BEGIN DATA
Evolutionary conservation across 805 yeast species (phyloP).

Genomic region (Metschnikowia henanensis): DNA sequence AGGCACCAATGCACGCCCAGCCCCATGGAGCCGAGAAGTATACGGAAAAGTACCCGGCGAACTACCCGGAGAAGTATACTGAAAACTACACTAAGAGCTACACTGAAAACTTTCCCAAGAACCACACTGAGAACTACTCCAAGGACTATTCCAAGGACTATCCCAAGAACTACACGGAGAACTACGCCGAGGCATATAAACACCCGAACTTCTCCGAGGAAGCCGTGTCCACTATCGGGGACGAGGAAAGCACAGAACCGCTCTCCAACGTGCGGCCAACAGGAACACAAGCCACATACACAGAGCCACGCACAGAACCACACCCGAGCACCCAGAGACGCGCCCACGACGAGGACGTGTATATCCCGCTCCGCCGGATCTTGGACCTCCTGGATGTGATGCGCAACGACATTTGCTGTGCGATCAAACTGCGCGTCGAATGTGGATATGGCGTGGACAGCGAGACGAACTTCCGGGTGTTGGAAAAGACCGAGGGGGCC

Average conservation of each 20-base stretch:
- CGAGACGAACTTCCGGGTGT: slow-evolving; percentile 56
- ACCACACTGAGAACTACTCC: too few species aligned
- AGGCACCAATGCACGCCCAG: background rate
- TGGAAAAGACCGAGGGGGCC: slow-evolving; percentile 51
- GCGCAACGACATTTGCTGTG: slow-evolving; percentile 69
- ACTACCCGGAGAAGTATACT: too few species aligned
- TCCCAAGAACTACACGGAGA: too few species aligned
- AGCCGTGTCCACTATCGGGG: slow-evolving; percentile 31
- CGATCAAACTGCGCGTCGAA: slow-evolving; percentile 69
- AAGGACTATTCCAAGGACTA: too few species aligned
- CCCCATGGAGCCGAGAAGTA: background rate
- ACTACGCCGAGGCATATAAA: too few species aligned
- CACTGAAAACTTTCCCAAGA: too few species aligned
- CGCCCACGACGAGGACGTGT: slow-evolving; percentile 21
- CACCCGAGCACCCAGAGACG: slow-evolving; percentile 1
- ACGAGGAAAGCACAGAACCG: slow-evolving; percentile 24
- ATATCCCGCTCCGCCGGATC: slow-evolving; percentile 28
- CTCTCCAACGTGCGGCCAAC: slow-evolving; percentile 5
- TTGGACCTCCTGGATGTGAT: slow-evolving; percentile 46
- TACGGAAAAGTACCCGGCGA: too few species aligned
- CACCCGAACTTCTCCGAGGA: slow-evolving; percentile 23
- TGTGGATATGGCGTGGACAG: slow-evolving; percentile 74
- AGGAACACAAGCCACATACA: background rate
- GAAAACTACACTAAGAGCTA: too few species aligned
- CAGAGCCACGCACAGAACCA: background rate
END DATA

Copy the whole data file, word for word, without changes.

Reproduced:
Evolutionary conservation across 805 yeast species (phyloP).

Genomic region (Metschnikowia henanensis): DNA sequence AGGCACCAATGCACGCCCAGCCCCATGGAGCCGAGAAGTATACGGAAAAGTACCCGGCGAACTACCCGGAGAAGTATACTGAAAACTACACTAAGAGCTACACTGAAAACTTTCCCAAGAACCACACTGAGAACTACTCCAAGGACTATTCCAAGGACTATCCCAAGAACTACACGGAGAACTACGCCGAGGCATATAAACACCCGAACTTCTCCGAGGAAGCCGTGTCCACTATCGGGGACGAGGAAAGCACAGAACCGCTCTCCAACGTGCGGCCAACAGGAACACAAGCCACATACACAGAGCCACGCACAGAACCACACCCGAGCACCCAGAGACGCGCCCACGACGAGGACGTGTATATCCCGCTCCGCCGGATCTTGGACCTCCTGGATGTGATGCGCAACGACATTTGCTGTGCGATCAAACTGCGCGTCGAATGTGGATATGGCGTGGACAGCGAGACGAACTTCCGGGTGTTGGAAAAGACCGAGGGGGCC

Average conservation of each 20-base stretch:
- CGAGACGAACTTCCGGGTGT: slow-evolving; percentile 56
- ACCACACTGAGAACTACTCC: too few species aligned
- AGGCACCAATGCACGCCCAG: background rate
- TGGAAAAGACCGAGGGGGCC: slow-evolving; percentile 51
- GCGCAACGACATTTGCTGTG: slow-evolving; percentile 69
- ACTACCCGGAGAAGTATACT: too few species aligned
- TCCCAAGAACTACACGGAGA: too few species aligned
- AGCCGTGTCCACTATCGGGG: slow-evolving; percentile 31
- CGATCAAACTGCGCGTCGAA: slow-evolving; percentile 69
- AAGGACTATTCCAAGGACTA: too few species aligned
- CCCCATGGAGCCGAGAAGTA: background rate
- ACTACGCCGAGGCATATAAA: too few species aligned
- CACTGAAAACTTTCCCAAGA: too few species aligned
- CGCCCACGACGAGGACGTGT: slow-evolving; percentile 21
- CACCCGAGCACCCAGAGACG: slow-evolving; percentile 1
- ACGAGGAAAGCACAGAACCG: slow-evolving; percentile 24
- ATATCCCGCTCCGCCGGATC: slow-evolving; percentile 28
- CTCTCCAACGTGCGGCCAAC: slow-evolving; percentile 5
- TTGGACCTCCTGGATGTGAT: slow-evolving; percentile 46
- TACGGAAAAGTACCCGGCGA: too few species aligned
- CACCCGAACTTCTCCGAGGA: slow-evolving; percentile 23
- TGTGGATATGGCGTGGACAG: slow-evolving; percentile 74
- AGGAACACAAGCCACATACA: background rate
- GAAAACTACACTAAGAGCTA: too few species aligned
- CAGAGCCACGCACAGAACCA: background rate